WeekNine – I need a new model

26 Feb – 3 March ’12

Another week of experimenting.  This time the point is to illustrate how different intensities of light can affect ‘depth of field’ of the light captured. That is, keeping the subject correctly exposed, but varying the amount of light which hits the background.

Billy - Losing it

Though I understand the concept, I don’t think the execution was much good.  The background barely darkens through the series, and the subject is not well exposed in any of the shots.

Something I do notice is that the closer/brighter the flash the more significant it is in the picture.  Which makes sense.  The first shot (far left) is almost completely lit by the flash at camera right, whereas the last shot (far right) is influenced to a far greater degree by the window light at camera left.  Again, this is obvious in theory, but nice to see in practice.

I need to find myself a new model.  This one slowly lost his grip on reality as we went along….

WeekSeven – Andrew, teen stockcar enthusiast

12  – 18 Feb ’12

We took the kids to the stock cars on Saturday night.  We go several times each season, it’s always a fun night out. A friend of Cat’s was there too, his family is involved in the local speedway scene.  Andrew came and sat with us for a while and chatted in a very animated fashion!

Andrew - teen stockcar enthusiast

F-stop               f/5.3 and f/5.6
Exposure time   1/60sec
ISO speed          ISO-640
Focal length      86mm and 112mm

 The photos were very underexposed.  I was able to bring them some, but the shadow under his hat in the center shot was completely void of information.  Shooting with nothing but the track lights is less than ideal. Still I like this triptych. And I like his hat –  I think that may be the signature of Wayne Hemi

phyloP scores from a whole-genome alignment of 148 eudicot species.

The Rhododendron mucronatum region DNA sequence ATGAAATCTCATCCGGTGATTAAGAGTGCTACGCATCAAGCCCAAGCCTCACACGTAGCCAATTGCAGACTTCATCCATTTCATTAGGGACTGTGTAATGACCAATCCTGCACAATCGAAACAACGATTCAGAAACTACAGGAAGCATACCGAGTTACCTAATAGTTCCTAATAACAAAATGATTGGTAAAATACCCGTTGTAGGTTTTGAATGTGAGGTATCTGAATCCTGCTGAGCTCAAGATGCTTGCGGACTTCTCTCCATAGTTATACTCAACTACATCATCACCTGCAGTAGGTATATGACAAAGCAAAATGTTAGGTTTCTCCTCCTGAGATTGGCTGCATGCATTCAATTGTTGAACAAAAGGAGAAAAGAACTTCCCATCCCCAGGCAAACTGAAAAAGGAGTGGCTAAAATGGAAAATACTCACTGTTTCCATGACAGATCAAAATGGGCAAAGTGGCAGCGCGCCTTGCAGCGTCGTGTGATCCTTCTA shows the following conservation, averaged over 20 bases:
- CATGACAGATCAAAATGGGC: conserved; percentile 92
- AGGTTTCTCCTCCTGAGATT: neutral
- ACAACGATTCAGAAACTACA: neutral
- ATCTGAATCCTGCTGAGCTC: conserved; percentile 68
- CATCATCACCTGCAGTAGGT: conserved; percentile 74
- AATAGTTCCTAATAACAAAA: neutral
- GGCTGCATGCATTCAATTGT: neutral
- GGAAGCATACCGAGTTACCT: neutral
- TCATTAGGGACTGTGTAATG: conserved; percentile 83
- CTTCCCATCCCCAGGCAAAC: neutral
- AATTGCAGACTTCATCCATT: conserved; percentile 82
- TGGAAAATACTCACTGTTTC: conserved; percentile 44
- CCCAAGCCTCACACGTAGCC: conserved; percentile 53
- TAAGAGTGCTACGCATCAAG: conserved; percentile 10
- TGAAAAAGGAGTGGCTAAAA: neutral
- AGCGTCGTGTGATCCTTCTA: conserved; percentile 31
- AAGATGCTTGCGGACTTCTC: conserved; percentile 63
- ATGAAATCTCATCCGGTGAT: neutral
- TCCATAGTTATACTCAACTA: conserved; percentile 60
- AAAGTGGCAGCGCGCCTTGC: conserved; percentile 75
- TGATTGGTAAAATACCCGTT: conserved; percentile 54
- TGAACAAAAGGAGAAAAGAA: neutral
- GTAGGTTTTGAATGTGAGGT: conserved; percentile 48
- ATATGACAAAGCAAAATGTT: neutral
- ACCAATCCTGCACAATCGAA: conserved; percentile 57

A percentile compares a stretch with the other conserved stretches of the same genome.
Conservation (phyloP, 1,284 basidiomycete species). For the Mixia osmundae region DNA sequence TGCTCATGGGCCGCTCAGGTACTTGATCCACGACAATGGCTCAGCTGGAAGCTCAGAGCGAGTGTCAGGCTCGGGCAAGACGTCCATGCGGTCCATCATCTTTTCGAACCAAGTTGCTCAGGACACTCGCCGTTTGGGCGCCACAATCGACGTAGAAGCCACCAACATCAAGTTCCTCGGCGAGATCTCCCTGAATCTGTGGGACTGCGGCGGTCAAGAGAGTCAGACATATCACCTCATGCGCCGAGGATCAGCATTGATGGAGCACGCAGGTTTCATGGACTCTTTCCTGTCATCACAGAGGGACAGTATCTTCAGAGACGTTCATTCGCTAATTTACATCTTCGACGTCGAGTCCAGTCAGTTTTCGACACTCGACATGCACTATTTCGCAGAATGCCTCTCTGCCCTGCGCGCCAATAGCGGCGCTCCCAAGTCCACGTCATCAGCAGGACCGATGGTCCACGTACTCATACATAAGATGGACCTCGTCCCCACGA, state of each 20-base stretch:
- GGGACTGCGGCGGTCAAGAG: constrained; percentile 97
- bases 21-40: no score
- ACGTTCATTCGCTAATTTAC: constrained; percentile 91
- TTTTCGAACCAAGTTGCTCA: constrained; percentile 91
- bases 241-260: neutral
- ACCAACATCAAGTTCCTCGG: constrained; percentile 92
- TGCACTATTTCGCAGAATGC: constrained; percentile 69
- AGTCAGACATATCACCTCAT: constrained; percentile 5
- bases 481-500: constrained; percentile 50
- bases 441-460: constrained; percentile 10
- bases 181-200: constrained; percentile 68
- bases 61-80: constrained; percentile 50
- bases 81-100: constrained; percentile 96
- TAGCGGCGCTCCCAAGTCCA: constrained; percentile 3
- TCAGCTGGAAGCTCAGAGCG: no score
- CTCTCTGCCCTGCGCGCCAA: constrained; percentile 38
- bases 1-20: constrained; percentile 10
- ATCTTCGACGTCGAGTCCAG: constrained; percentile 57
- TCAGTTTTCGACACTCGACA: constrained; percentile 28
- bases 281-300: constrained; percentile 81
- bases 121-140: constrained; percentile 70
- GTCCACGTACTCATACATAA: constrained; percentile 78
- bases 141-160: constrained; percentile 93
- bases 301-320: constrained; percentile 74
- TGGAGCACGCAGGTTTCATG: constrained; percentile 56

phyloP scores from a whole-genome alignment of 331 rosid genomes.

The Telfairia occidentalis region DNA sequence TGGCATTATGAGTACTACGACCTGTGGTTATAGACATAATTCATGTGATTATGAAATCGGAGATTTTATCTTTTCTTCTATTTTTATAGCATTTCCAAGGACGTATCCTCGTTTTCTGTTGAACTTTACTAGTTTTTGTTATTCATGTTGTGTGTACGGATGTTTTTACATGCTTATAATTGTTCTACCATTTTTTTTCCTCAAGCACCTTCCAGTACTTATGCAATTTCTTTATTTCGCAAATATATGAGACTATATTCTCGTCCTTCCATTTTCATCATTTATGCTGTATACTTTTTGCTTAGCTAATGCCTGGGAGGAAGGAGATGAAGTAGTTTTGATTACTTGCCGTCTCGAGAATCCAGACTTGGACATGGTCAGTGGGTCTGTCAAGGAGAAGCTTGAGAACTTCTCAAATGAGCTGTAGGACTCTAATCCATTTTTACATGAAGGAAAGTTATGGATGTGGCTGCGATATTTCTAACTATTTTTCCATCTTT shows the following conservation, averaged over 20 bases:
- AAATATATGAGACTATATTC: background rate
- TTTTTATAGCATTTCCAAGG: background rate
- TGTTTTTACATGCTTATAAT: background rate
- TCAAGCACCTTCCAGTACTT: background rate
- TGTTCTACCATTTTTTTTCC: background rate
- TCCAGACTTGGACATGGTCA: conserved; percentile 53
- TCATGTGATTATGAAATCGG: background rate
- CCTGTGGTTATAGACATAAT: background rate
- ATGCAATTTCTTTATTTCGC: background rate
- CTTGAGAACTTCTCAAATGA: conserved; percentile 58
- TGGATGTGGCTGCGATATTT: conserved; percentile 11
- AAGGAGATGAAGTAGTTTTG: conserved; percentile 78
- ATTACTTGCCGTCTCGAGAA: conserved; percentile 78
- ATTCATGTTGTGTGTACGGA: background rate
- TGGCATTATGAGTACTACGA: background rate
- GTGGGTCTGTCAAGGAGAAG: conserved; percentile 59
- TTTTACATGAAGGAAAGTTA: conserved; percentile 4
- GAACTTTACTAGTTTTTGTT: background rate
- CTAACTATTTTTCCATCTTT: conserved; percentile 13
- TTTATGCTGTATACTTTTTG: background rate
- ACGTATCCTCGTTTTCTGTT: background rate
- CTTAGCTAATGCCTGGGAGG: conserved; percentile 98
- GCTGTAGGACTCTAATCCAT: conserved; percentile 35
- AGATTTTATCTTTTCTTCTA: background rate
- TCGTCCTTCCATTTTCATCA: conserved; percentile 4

Week30 – Playing with Fire

23-29 July ’11

I’ve been in a bit of a photographic slump the last few weeks.  Maybe a touch of the winter blues.  I just seem to have lost the excitement I usually feel for taking pictures, and seeing what I’ve got once I get to the processing stage.  It was this mid-winter lack of interest that caused the demise of my 365 project last year.  It took me most of the week to get around to processing these shots. Meh, I’m sure this funk will pass.  Just have to keep plugging on and wait for spring. I’ve finally got my zoom lens back from the repair shop, so maybe this will give the injection of enthusiasm I need.

This weekend we made for Mangaweka – middle of the school holidays, no rugby, no other commitments.  Trev collected the kidlets early on Friday morning, the Lovely Man and I traveled up after work.

Fire light

The children have small pot-belly stove in the garden that they are allowed to light and use to cook snacks.  They seem to have learned a healthy respect for fire, whilst learning how to control it and put its power to good use.  Handy skills to have, and ones that many kids probably miss out on.  Later in the evening the opportunity arose to play around with some longer, night-time exposures.  Light writing using a glowing stick, Billy had loads of fun making squiggles in the darkness.  I hadn’t taken my tripod with me, so I rested the camera on the back of a chair for stability.

Drawing with light

Cat found herself a stick to light, too.  It needed a little extra oxygen to get it glowing.

Cat in the stars

F-stop                   f/1.8
Exp time              1/60sec